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Educated, purposeful, cosmopolitan. Who are the “fifth wave of Ukrainian emigration”?

At school, we were taught that it was customary to divide the Ukrainian émigrés into four waves, he wrote in a blog post for VOA Maria Prus.

Photo: personal archive

The first is “labor emigrants” (mid-19th century - the beginning of World War I), mostly young, single men, poor and illiterate, and young people who did not want to serve in the Russian or Austrian armies.

The second wave of emigration (between the First and Second World Wars) was triggered by economic and political factors: those who fought against Soviet power left the Soviet Ukraine who disagreed with the post-war regimes.

The third wave (from the end of World War II to the 80s) is "political", "anti-Soviet elements", prisoners of war, people who could not return to their homeland, as well as dissidents sought refuge.

The fourth wave, the so-called “labor migrants”, began in the “hungry” 1990s. Then most of all went to Russia, USA, Canada, Kazakhstan, Moldova, Poland, Brazil.

Of course, the separation is rather arbitrary, but reflects a general trend.

In my opinion, it is high time to single out a new, fifth wave of Ukrainian emigration. In the US, I constantly meet many young Ukrainians, their peers, peers of independence, who came here in recent years, when they were on 20-30. These immigrants cannot be compared with previous generations.

Photo: personal archive

First, such young Ukrainian emigrants are not "migrant workers". They do not flee poverty at home, do not "seek a better life" overseas. They are educated, fluent in English and other foreign languages, they are young professionals.

Such people are not bad in Ukraine either, they work for large FMCG companies, in the IT industry, in non-governmental organizations. But abroad they have an even better chance of becoming even more successful. Emigration is their conscious choice, because “there” it is easier to realize their dream.

Their "headhanty" recruiters "with Facebook or Twitter and transported to headquarters in California, they become engineers and launch rockets SpaceX, they open their fashion stores in New York, walk American podiums, build a career in the UN, the IMF and the World Bank, open their start-ups in Texas or charity organizations in Florida.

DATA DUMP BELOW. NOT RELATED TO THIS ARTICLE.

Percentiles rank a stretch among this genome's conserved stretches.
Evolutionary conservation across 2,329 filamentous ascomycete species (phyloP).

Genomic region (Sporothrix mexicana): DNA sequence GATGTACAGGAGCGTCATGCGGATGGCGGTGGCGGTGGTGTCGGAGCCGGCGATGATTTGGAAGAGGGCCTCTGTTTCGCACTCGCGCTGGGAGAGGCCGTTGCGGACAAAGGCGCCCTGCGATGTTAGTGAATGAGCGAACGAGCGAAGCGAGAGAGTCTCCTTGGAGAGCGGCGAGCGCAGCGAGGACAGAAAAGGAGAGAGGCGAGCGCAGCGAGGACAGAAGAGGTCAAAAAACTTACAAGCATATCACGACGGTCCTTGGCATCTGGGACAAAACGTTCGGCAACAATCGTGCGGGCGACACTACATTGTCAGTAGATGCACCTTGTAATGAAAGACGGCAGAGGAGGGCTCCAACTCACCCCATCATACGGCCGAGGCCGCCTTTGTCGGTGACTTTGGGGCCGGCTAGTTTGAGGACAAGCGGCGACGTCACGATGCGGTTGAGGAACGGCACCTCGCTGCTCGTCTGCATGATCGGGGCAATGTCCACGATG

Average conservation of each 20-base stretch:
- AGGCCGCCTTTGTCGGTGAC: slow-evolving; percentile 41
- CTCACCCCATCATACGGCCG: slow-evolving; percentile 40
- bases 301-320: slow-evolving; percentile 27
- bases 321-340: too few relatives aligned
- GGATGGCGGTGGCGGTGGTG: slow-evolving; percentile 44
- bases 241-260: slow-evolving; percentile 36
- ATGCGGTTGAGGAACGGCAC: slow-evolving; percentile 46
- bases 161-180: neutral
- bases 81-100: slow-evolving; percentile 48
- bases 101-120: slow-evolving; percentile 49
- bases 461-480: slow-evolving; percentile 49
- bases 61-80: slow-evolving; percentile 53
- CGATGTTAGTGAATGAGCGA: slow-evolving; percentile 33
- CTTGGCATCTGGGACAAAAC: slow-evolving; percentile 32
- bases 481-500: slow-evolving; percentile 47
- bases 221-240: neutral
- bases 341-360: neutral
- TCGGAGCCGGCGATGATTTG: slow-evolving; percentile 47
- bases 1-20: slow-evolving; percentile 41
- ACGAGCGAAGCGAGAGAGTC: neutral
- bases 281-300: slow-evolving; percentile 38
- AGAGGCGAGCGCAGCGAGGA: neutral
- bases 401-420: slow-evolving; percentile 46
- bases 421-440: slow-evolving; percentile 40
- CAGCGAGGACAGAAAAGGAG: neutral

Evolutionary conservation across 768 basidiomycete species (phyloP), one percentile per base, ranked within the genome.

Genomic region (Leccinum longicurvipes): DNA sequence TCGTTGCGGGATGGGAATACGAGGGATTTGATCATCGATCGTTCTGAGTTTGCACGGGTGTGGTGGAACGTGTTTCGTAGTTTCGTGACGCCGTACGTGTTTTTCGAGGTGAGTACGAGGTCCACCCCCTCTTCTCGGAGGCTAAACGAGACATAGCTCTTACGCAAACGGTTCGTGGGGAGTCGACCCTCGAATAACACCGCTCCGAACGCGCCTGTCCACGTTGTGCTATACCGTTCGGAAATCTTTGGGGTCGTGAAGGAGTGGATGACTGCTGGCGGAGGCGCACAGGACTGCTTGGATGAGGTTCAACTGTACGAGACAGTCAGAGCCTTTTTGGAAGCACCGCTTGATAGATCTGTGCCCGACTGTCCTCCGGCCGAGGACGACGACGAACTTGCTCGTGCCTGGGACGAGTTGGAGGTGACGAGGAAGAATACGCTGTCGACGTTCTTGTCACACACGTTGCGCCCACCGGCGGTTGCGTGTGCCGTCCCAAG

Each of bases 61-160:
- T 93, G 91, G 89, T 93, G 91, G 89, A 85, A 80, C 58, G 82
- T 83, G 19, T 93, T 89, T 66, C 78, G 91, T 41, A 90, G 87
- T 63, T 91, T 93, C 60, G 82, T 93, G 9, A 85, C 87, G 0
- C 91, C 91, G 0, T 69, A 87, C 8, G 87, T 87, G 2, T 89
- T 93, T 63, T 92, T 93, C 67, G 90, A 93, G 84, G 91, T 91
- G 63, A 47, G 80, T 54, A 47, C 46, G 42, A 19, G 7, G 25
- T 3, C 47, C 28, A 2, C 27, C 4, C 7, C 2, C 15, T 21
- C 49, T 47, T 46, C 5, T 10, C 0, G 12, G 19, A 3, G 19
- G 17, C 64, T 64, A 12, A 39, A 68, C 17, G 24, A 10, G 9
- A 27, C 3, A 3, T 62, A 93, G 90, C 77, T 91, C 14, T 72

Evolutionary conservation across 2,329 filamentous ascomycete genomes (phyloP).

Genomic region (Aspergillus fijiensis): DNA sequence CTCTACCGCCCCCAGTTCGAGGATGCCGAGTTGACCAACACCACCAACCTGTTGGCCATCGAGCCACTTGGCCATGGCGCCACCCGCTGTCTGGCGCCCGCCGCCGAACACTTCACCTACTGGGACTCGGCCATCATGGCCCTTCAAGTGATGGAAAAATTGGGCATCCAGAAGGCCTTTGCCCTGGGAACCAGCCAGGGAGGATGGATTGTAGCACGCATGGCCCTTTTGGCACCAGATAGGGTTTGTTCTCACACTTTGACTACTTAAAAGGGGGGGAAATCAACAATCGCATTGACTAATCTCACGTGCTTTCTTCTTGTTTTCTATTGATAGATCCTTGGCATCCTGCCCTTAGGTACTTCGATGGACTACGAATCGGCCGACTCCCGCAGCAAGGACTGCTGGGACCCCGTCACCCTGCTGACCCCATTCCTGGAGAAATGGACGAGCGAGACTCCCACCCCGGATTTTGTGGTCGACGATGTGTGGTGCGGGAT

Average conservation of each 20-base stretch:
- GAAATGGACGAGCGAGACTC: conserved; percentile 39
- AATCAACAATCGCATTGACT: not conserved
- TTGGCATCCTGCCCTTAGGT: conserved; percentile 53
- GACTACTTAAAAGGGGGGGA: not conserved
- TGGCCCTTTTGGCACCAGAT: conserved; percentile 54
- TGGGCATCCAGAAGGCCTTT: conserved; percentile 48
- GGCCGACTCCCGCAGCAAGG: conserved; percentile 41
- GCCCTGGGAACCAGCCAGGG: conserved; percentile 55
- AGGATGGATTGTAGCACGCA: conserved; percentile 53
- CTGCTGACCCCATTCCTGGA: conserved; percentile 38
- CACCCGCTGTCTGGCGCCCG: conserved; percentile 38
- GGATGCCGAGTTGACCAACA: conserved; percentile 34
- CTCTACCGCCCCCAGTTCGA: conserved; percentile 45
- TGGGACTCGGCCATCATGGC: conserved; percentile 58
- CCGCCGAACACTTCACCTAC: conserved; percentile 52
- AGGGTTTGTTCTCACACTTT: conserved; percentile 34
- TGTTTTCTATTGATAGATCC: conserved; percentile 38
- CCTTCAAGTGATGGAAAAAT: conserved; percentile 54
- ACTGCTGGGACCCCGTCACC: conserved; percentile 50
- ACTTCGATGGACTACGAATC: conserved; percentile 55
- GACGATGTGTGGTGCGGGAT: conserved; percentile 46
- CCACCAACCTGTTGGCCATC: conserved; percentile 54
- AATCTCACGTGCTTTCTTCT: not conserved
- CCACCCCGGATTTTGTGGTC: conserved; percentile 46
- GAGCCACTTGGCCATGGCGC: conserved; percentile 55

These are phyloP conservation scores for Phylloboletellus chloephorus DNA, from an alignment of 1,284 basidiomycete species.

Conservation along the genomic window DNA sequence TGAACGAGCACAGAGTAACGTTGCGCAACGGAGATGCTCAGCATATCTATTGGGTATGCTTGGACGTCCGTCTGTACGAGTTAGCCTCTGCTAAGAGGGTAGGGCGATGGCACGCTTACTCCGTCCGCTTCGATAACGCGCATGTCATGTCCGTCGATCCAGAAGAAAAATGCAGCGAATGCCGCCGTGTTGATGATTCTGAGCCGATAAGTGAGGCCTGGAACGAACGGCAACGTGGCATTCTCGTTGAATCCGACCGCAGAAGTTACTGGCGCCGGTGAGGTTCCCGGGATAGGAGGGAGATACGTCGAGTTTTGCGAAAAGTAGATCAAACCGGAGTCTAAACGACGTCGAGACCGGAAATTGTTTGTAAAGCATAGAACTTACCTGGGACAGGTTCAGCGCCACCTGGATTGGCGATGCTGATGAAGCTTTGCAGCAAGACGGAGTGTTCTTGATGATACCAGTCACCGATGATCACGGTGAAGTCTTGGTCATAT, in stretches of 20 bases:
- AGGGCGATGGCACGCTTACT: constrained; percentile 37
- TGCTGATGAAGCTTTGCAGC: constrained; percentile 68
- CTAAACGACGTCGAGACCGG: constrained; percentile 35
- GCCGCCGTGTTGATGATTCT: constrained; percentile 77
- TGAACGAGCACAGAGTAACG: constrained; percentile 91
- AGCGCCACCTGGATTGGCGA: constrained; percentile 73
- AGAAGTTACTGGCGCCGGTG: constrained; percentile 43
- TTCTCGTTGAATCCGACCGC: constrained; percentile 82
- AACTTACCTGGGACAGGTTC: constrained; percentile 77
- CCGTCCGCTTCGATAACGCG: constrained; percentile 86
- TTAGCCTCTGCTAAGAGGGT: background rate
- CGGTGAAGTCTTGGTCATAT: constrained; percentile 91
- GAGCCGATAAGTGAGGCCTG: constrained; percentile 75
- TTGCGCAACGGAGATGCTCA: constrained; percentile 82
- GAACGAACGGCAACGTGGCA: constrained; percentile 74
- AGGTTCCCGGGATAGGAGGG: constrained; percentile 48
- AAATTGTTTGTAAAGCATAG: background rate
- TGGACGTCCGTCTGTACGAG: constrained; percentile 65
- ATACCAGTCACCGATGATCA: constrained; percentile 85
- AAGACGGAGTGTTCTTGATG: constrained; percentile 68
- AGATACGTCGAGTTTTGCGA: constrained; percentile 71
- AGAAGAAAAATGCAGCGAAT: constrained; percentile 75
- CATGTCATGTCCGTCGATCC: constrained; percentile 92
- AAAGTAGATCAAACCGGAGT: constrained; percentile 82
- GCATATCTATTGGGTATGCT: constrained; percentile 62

Emigration for them is not an end in itself, but a tool to realize their full potential.

Secondly, they are cosmopolitan. They do not have a cultural shock when they live in a hostel in Sweden, when they communicate with French-Algerian students on an airplane, when they first see the inscription “Hollywood” for the first time in their lives.

They grew up on the TV series "Friends" and can easily present themselves as his heroes, drinking coffee on the couch of a New York cafe or working in the Saks department store.

Thanks to television and then the Internet, they are well aware of Western, above all American values, listen to the same songs as American teenagers, use the same hashtags in Instagram.

This generation grew up with the dream of getting a magistracy at the Sorbonne, a month to travel around India, and then open their own business in Silicon Valley. Or sell all the property, buy a sailing yacht and travel on it around the world.

It is difficult to surprise them, they adapt more quickly in new conditions, and from the “emigrant” they quickly turn into “their own” in any mixed society.

Thirdly, they are politically conscious, but not politically biased. They know what is happening in Ukraine, in the EU, in the USA. They can keep up the conversation, and they have their own views on the activities of Donald Trump, Yulia Tymoshenko, Theresa May.

Newly arrived Ukrainians-emigrants will go to Ukrainian festivals, film screenings, political actions, they are patriots and support Ukraine.

But they do not have hatred and prejudices towards representatives of certain peoples and religions. They have friends, Russians, Jews, Arabs, Uzbeks, Belarusians, blacks, Latino, Germans, Americans. Therefore, taking into account certain exceptions, those very young Russians or Belarusians are brought to the United States or Europe by the same dreams and hopes, and often, despite their language and origin, they have similar political, or apolitical, views.

And finally, they can return to Ukraine. If the previous waves of emigration, political or religious refugees, the road home was closed, then this migrant generation goes to Ukraine to visit relatives and friends. But they are not planning to return, at least for now.

But they do not plan to live their whole lives where they live now. They can easily change New York to Miami, California - to Hawaii, from Poland to Germany, from Denmark - to the Netherlands, from Sweden - to Canada.

They will always look for where they are best. And if at some point in Ukraine there are excellent conditions for small business, taxes are lowered, corruption is overcome, public organizations gain influence on the government, the emigrant youth may return.

They do not limit themselves to stereotypes and fears, borders and visas, and they will look for new opportunities to emigrate from Ukraine. Not because they do not love her, but because they are fascinated and attracted by the whole world.

And I think it is good. After all, instead of "sour" at home, they will achieve success abroad. And thus they will do much more for the image of their homeland. Because when they write about their startups Vice or Vox, they will proudly say that they are from Ukraine.

It is interesting, whether historians will confirm my impressions, but it will be known only with time. What do you think about emigration?

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